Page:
The Insurance Council of Australia believes that the current flooding catastrophe in Queensland and New South Wales may be one of the most significant flooding events ever faced in Australia, and there will be ramifications in the insurance market.

While brokers struggle to field calls and ensure that claims are lodged in appropriate timeframes, and some even go so far as to get on the ground to help clients, insurers are warning that the losses may reach $2 billion. 

To date, insurers have received more than 86,000 claims and using previous flood events data, the estimated cost of the claims is likely to be higher than $1.2 billion. S&P Global Ratings has warned that the total cost could exceed $2 billion.  

“As expected, claims continue to grow from this widespread event, which is shaping up to be one of the most significant floods this country has experienced,” ICA CEO Andrew Hall said recently.

The ICA is calling on the government to increase investment in community protections and improve measures to retrofit homes to prevent more catastrophic losses.

Prime Minister Scott Morrison said from an event in Lismore last week that “for the insurance companies to be able to insure, then we have to be able to increase the certainty that they have about how these types of devastating floods can impact this region.”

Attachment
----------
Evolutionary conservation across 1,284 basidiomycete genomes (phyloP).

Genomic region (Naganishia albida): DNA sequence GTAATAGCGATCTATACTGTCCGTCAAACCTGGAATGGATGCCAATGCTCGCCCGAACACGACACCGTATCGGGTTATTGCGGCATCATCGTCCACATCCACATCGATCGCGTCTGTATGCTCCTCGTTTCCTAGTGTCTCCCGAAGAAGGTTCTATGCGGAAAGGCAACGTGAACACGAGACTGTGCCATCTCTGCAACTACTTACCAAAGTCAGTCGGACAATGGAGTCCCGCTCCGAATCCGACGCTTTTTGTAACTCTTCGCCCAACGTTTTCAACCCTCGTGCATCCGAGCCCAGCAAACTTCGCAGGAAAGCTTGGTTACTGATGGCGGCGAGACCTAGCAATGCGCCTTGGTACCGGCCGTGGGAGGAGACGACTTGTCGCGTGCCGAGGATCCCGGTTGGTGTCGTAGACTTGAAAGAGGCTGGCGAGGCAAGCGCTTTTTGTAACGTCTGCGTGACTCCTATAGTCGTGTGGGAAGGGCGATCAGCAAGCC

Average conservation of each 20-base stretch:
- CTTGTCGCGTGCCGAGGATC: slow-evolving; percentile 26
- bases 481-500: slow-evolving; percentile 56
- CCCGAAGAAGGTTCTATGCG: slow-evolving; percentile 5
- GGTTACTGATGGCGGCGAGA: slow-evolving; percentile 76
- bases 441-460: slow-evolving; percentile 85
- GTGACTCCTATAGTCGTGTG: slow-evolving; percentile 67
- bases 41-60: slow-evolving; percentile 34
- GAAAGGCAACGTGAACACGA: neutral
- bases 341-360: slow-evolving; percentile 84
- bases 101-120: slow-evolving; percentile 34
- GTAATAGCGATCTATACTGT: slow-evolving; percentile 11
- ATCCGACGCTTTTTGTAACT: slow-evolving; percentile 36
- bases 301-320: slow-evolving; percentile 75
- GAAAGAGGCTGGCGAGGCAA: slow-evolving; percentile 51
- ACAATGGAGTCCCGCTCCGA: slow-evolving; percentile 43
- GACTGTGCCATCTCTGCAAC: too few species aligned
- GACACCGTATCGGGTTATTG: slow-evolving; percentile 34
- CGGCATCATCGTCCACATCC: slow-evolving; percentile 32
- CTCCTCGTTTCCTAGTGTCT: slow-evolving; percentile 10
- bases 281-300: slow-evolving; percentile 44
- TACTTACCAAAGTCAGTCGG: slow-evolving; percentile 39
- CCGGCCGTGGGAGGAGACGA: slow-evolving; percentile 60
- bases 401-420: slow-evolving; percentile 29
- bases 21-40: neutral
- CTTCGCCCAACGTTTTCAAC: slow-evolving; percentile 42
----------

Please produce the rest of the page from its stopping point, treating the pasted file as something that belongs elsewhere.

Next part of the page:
However, the ICA has warned that “global materials shortages and local labour constraints will have an impact on the rebuild and recovery timeframe.”

The affordability of flood insurance is a significant factor for areas currently struggling with the cleanup process. The Australian Competition and Consumer Commission has noted that in flood and cyclone-prone areas of Australia, some premiums have increased by as much as 178 per cent in a decade. 

The ICA is calling for mitigation work in disaster-prone areas as key to reducing insurance premiums, including major infrastructures like dams and levees. 

In discussion with the ABC’s The Business, Mr Hall explained that “Unless we do more to reduce the risk and invest more money upfront in mitigation and resilience, it will be the case that our premiums will be pressured upwards.”

“It does lead to a question around whether or not we can sustain insurance, particularly in those very flood-prone areas.”

On the ground, the most significant element that will continue to impact affected homeowners is the rate of underinsurance in flood-affected regions. Some homeowners have opted out of flood insurance due to significant premium increases, while others have found, after the event, that the value of the losses is higher than policies in place, leading to significant out of pocket costs. 

The president of Business Lismore, in one of the most significantly affected areas, Ellen Kronen, explained that she thinks the “vast majority are underinsured.”

“Or like me, they have public liability [insurance] or they might have insurance that covers rent for alternative premises, or that might cover shop fittings, but not if it’s the result of flood.”

The bottom line for many in flood regions is that without significant federal and state financial support, businesses and homes will no longer be viable. 

Published On: March 17th, 2022 / Categories: News /

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